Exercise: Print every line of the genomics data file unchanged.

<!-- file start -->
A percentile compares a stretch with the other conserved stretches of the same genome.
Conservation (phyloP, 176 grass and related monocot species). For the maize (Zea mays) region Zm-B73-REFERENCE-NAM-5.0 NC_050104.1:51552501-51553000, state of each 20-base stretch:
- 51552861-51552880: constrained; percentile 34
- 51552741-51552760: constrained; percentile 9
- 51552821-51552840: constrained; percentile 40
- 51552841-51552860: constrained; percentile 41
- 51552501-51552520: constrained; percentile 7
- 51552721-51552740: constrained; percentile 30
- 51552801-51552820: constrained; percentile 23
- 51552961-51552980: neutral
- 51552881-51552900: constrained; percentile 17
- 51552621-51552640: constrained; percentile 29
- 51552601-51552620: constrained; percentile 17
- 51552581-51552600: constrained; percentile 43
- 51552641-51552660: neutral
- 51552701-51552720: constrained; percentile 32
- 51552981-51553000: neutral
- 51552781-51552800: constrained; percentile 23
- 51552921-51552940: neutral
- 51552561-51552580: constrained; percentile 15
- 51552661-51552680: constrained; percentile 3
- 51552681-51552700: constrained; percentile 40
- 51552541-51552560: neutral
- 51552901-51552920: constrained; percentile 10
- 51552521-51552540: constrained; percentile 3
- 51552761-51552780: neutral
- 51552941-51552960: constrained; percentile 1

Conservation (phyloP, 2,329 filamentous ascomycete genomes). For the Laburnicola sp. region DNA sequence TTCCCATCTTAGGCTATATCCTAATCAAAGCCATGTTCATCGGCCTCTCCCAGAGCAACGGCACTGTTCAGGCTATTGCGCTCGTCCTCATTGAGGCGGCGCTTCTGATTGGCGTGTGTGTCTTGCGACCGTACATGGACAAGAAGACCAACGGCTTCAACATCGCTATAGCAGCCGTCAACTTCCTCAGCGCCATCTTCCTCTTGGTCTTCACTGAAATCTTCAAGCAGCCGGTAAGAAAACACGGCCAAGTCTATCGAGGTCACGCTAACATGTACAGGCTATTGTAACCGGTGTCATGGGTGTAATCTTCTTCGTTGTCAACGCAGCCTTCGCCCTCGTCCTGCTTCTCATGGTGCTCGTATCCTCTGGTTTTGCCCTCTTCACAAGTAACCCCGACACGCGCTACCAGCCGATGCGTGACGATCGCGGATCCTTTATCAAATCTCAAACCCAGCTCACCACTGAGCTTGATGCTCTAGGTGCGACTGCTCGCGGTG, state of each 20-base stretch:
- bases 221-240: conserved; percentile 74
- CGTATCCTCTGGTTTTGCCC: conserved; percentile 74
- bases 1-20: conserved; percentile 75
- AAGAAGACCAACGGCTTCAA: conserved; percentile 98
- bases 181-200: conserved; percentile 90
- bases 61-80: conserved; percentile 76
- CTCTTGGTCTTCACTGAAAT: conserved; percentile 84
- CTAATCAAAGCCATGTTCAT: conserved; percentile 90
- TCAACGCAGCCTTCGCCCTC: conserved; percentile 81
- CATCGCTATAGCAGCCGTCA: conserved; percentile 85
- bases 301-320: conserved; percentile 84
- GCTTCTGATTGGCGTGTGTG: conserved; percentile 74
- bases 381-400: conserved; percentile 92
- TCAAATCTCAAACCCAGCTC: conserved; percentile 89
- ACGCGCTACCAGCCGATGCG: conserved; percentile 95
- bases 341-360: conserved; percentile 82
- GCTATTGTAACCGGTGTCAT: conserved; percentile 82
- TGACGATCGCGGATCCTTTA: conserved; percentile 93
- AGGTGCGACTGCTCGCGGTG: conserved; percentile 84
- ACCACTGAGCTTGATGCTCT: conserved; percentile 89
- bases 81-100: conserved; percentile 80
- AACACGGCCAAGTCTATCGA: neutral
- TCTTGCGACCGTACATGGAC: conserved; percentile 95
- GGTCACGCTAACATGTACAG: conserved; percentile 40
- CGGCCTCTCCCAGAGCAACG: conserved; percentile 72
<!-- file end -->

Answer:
A percentile compares a stretch with the other conserved stretches of the same genome.
Conservation (phyloP, 176 grass and related monocot species). For the maize (Zea mays) region Zm-B73-REFERENCE-NAM-5.0 NC_050104.1:51552501-51553000, state of each 20-base stretch:
- 51552861-51552880: constrained; percentile 34
- 51552741-51552760: constrained; percentile 9
- 51552821-51552840: constrained; percentile 40
- 51552841-51552860: constrained; percentile 41
- 51552501-51552520: constrained; percentile 7
- 51552721-51552740: constrained; percentile 30
- 51552801-51552820: constrained; percentile 23
- 51552961-51552980: neutral
- 51552881-51552900: constrained; percentile 17
- 51552621-51552640: constrained; percentile 29
- 51552601-51552620: constrained; percentile 17
- 51552581-51552600: constrained; percentile 43
- 51552641-51552660: neutral
- 51552701-51552720: constrained; percentile 32
- 51552981-51553000: neutral
- 51552781-51552800: constrained; percentile 23
- 51552921-51552940: neutral
- 51552561-51552580: constrained; percentile 15
- 51552661-51552680: constrained; percentile 3
- 51552681-51552700: constrained; percentile 40
- 51552541-51552560: neutral
- 51552901-51552920: constrained; percentile 10
- 51552521-51552540: constrained; percentile 3
- 51552761-51552780: neutral
- 51552941-51552960: constrained; percentile 1

Conservation (phyloP, 2,329 filamentous ascomycete genomes). For the Laburnicola sp. region DNA sequence TTCCCATCTTAGGCTATATCCTAATCAAAGCCATGTTCATCGGCCTCTCCCAGAGCAACGGCACTGTTCAGGCTATTGCGCTCGTCCTCATTGAGGCGGCGCTTCTGATTGGCGTGTGTGTCTTGCGACCGTACATGGACAAGAAGACCAACGGCTTCAACATCGCTATAGCAGCCGTCAACTTCCTCAGCGCCATCTTCCTCTTGGTCTTCACTGAAATCTTCAAGCAGCCGGTAAGAAAACACGGCCAAGTCTATCGAGGTCACGCTAACATGTACAGGCTATTGTAACCGGTGTCATGGGTGTAATCTTCTTCGTTGTCAACGCAGCCTTCGCCCTCGTCCTGCTTCTCATGGTGCTCGTATCCTCTGGTTTTGCCCTCTTCACAAGTAACCCCGACACGCGCTACCAGCCGATGCGTGACGATCGCGGATCCTTTATCAAATCTCAAACCCAGCTCACCACTGAGCTTGATGCTCTAGGTGCGACTGCTCGCGGTG, state of each 20-base stretch:
- bases 221-240: conserved; percentile 74
- CGTATCCTCTGGTTTTGCCC: conserved; percentile 74
- bases 1-20: conserved; percentile 75
- AAGAAGACCAACGGCTTCAA: conserved; percentile 98
- bases 181-200: conserved; percentile 90
- bases 61-80: conserved; percentile 76
- CTCTTGGTCTTCACTGAAAT: conserved; percentile 84
- CTAATCAAAGCCATGTTCAT: conserved; percentile 90
- TCAACGCAGCCTTCGCCCTC: conserved; percentile 81
- CATCGCTATAGCAGCCGTCA: conserved; percentile 85
- bases 301-320: conserved; percentile 84
- GCTTCTGATTGGCGTGTGTG: conserved; percentile 74
- bases 381-400: conserved; percentile 92
- TCAAATCTCAAACCCAGCTC: conserved; percentile 89
- ACGCGCTACCAGCCGATGCG: conserved; percentile 95
- bases 341-360: conserved; percentile 82
- GCTATTGTAACCGGTGTCAT: conserved; percentile 82
- TGACGATCGCGGATCCTTTA: conserved; percentile 93
- AGGTGCGACTGCTCGCGGTG: conserved; percentile 84
- ACCACTGAGCTTGATGCTCT: conserved; percentile 89
- bases 81-100: conserved; percentile 80
- AACACGGCCAAGTCTATCGA: neutral
- TCTTGCGACCGTACATGGAC: conserved; percentile 95
- GGTCACGCTAACATGTACAG: conserved; percentile 40
- CGGCCTCTCCCAGAGCAACG: conserved; percentile 72